l. Provides standards for documenting education of youth.
m. Establishes uniform data reporting requirements as required by the Department of Corrections.
n. Establishes admission criteria, screening, classification, assessment, release, and reentry standards.
o. Establishes minimum staffing and training requirements for facilities.
p. Incorporates health and mental health care requirements including screening, assessments, medical and dental care, mental health care, informed consent, suicide and self-harm prevention, and the administration of medication.
q. Provides records storage, reporting, and documentation requirements.
r. Requires entities to establish a youth conduct system that includes incentives for positive behavior and prohibits dispositions that are contrary to the rehabilitation of youth.
s. Establishes requirements concerning hygiene and sanitation.
t. Provides flexibility for facilities to be physically collocated with other facility types and identifies specified physical spaces that can be shared.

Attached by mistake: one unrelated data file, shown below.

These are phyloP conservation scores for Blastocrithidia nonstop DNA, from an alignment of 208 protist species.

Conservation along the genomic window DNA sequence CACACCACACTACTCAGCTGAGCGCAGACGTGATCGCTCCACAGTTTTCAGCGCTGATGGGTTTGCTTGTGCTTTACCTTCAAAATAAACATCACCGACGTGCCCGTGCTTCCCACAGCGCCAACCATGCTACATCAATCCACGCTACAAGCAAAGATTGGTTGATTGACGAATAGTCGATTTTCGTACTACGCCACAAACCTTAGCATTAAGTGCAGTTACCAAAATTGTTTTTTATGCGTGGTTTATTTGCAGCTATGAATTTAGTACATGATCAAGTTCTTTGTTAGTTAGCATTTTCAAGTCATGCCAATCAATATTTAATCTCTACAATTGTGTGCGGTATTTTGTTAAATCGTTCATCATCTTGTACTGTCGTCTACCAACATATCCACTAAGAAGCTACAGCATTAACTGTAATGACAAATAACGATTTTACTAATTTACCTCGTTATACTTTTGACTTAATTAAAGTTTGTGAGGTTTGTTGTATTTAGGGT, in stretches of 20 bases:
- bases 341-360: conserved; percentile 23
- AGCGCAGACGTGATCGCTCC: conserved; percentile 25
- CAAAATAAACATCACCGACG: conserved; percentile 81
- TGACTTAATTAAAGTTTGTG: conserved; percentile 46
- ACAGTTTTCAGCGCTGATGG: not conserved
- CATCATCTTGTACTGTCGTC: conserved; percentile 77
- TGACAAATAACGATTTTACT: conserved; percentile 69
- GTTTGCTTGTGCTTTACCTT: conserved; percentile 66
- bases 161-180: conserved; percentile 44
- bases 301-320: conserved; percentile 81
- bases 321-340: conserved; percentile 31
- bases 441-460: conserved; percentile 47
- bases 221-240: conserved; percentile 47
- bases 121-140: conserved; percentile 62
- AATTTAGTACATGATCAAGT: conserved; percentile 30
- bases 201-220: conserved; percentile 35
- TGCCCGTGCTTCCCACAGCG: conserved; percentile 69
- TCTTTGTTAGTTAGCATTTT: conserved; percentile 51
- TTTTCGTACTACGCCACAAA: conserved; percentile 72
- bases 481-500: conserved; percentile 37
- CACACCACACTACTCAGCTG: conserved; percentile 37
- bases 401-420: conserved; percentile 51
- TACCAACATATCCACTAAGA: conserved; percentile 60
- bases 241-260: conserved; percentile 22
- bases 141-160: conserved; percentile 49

u. Disallows physical and visual contact between youth and adult inmates.
v. Requires an approved written operation plan and identifies required policy and procedures within the plan.
6. Summary of, and comparison with, existing or proposed federal regulations that are intended to address the activities to be regulated by the proposed rule:
The federal regulations for the Prison Rape Elimination Act imposes standards for the analysis of the incidence and effects of prison rape in federal, state, and local institutions, and to provide information, resources, recommendations and funding to protect individuals from prison rape. The applicable standards imposed by Prison Rape Elimination Act are incorporated and required in this rule.
The Juvenile Justice and Delinquency Prevention Act provides support to state and local governments to prevent and control juvenile delinquency and to improve the juvenile justice system, including the sight and sound separation of juveniles from adult inmates in a secured institution. The applicable standards imposed by the Juvenile Justice and Delinquency Prevention Act are incorporated and required in this rule.